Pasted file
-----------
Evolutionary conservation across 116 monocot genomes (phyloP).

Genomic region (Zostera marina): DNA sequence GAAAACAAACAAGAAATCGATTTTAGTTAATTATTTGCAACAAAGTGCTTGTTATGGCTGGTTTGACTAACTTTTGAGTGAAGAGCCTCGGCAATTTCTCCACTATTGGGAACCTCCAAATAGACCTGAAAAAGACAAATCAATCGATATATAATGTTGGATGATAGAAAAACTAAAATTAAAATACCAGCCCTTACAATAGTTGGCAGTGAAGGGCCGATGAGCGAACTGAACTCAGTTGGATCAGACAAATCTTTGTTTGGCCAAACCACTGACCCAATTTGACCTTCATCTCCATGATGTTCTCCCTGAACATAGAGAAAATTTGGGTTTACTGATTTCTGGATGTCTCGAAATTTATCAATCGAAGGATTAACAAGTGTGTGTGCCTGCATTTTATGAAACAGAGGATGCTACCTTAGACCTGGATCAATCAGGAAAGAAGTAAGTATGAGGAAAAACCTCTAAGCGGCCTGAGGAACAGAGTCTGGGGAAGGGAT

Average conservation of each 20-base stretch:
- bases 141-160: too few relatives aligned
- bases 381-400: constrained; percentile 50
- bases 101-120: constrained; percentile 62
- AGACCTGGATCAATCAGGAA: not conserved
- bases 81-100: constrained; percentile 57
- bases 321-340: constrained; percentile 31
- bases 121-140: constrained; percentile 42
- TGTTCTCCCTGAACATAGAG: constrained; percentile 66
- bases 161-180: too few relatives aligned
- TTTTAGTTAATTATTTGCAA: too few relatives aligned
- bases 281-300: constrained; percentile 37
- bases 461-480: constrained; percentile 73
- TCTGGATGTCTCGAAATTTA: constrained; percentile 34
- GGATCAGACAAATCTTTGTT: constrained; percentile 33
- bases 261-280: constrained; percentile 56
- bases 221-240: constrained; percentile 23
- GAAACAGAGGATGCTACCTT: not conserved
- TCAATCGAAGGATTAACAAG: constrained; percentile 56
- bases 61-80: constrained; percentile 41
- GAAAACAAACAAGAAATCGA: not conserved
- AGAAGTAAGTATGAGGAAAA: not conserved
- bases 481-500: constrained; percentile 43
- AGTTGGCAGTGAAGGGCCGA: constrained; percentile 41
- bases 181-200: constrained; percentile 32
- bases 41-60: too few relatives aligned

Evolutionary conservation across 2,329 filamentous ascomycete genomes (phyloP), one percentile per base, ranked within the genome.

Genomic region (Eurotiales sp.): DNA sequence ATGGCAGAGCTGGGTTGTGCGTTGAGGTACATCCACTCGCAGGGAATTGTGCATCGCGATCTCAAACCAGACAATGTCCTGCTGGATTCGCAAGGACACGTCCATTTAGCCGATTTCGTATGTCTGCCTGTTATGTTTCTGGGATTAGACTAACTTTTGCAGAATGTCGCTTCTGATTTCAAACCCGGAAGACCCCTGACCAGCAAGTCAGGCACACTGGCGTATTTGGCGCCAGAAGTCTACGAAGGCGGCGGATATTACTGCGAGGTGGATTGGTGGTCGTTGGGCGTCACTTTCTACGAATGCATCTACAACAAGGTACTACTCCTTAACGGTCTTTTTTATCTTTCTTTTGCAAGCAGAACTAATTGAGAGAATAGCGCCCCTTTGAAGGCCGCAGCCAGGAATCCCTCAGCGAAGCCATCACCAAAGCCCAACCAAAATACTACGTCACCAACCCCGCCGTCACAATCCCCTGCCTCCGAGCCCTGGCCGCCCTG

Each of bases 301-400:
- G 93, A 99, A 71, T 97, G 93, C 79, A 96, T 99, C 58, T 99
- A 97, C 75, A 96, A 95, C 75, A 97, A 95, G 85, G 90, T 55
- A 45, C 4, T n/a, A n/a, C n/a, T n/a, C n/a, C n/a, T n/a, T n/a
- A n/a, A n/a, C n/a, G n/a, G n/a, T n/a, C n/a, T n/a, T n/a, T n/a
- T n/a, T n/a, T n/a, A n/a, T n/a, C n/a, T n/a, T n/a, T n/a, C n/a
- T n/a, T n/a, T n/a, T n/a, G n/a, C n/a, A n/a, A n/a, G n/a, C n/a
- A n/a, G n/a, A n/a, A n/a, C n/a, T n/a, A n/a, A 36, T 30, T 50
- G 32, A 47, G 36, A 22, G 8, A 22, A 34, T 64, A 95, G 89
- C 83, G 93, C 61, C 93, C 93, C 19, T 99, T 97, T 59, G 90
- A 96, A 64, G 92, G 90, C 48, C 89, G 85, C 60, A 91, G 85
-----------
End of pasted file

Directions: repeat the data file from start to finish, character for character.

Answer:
Evolutionary conservation across 116 monocot genomes (phyloP).

Genomic region (Zostera marina): DNA sequence GAAAACAAACAAGAAATCGATTTTAGTTAATTATTTGCAACAAAGTGCTTGTTATGGCTGGTTTGACTAACTTTTGAGTGAAGAGCCTCGGCAATTTCTCCACTATTGGGAACCTCCAAATAGACCTGAAAAAGACAAATCAATCGATATATAATGTTGGATGATAGAAAAACTAAAATTAAAATACCAGCCCTTACAATAGTTGGCAGTGAAGGGCCGATGAGCGAACTGAACTCAGTTGGATCAGACAAATCTTTGTTTGGCCAAACCACTGACCCAATTTGACCTTCATCTCCATGATGTTCTCCCTGAACATAGAGAAAATTTGGGTTTACTGATTTCTGGATGTCTCGAAATTTATCAATCGAAGGATTAACAAGTGTGTGTGCCTGCATTTTATGAAACAGAGGATGCTACCTTAGACCTGGATCAATCAGGAAAGAAGTAAGTATGAGGAAAAACCTCTAAGCGGCCTGAGGAACAGAGTCTGGGGAAGGGAT

Average conservation of each 20-base stretch:
- bases 141-160: too few relatives aligned
- bases 381-400: constrained; percentile 50
- bases 101-120: constrained; percentile 62
- AGACCTGGATCAATCAGGAA: not conserved
- bases 81-100: constrained; percentile 57
- bases 321-340: constrained; percentile 31
- bases 121-140: constrained; percentile 42
- TGTTCTCCCTGAACATAGAG: constrained; percentile 66
- bases 161-180: too few relatives aligned
- TTTTAGTTAATTATTTGCAA: too few relatives aligned
- bases 281-300: constrained; percentile 37
- bases 461-480: constrained; percentile 73
- TCTGGATGTCTCGAAATTTA: constrained; percentile 34
- GGATCAGACAAATCTTTGTT: constrained; percentile 33
- bases 261-280: constrained; percentile 56
- bases 221-240: constrained; percentile 23
- GAAACAGAGGATGCTACCTT: not conserved
- TCAATCGAAGGATTAACAAG: constrained; percentile 56
- bases 61-80: constrained; percentile 41
- GAAAACAAACAAGAAATCGA: not conserved
- AGAAGTAAGTATGAGGAAAA: not conserved
- bases 481-500: constrained; percentile 43
- AGTTGGCAGTGAAGGGCCGA: constrained; percentile 41
- bases 181-200: constrained; percentile 32
- bases 41-60: too few relatives aligned

Evolutionary conservation across 2,329 filamentous ascomycete genomes (phyloP), one percentile per base, ranked within the genome.

Genomic region (Eurotiales sp.): DNA sequence ATGGCAGAGCTGGGTTGTGCGTTGAGGTACATCCACTCGCAGGGAATTGTGCATCGCGATCTCAAACCAGACAATGTCCTGCTGGATTCGCAAGGACACGTCCATTTAGCCGATTTCGTATGTCTGCCTGTTATGTTTCTGGGATTAGACTAACTTTTGCAGAATGTCGCTTCTGATTTCAAACCCGGAAGACCCCTGACCAGCAAGTCAGGCACACTGGCGTATTTGGCGCCAGAAGTCTACGAAGGCGGCGGATATTACTGCGAGGTGGATTGGTGGTCGTTGGGCGTCACTTTCTACGAATGCATCTACAACAAGGTACTACTCCTTAACGGTCTTTTTTATCTTTCTTTTGCAAGCAGAACTAATTGAGAGAATAGCGCCCCTTTGAAGGCCGCAGCCAGGAATCCCTCAGCGAAGCCATCACCAAAGCCCAACCAAAATACTACGTCACCAACCCCGCCGTCACAATCCCCTGCCTCCGAGCCCTGGCCGCCCTG

Each of bases 301-400:
- G 93, A 99, A 71, T 97, G 93, C 79, A 96, T 99, C 58, T 99
- A 97, C 75, A 96, A 95, C 75, A 97, A 95, G 85, G 90, T 55
- A 45, C 4, T n/a, A n/a, C n/a, T n/a, C n/a, C n/a, T n/a, T n/a
- A n/a, A n/a, C n/a, G n/a, G n/a, T n/a, C n/a, T n/a, T n/a, T n/a
- T n/a, T n/a, T n/a, A n/a, T n/a, C n/a, T n/a, T n/a, T n/a, C n/a
- T n/a, T n/a, T n/a, T n/a, G n/a, C n/a, A n/a, A n/a, G n/a, C n/a
- A n/a, G n/a, A n/a, A n/a, C n/a, T n/a, A n/a, A 36, T 30, T 50
- G 32, A 47, G 36, A 22, G 8, A 22, A 34, T 64, A 95, G 89
- C 83, G 93, C 61, C 93, C 93, C 19, T 99, T 97, T 59, G 90
- A 96, A 64, G 92, G 90, C 48, C 89, G 85, C 60, A 91, G 85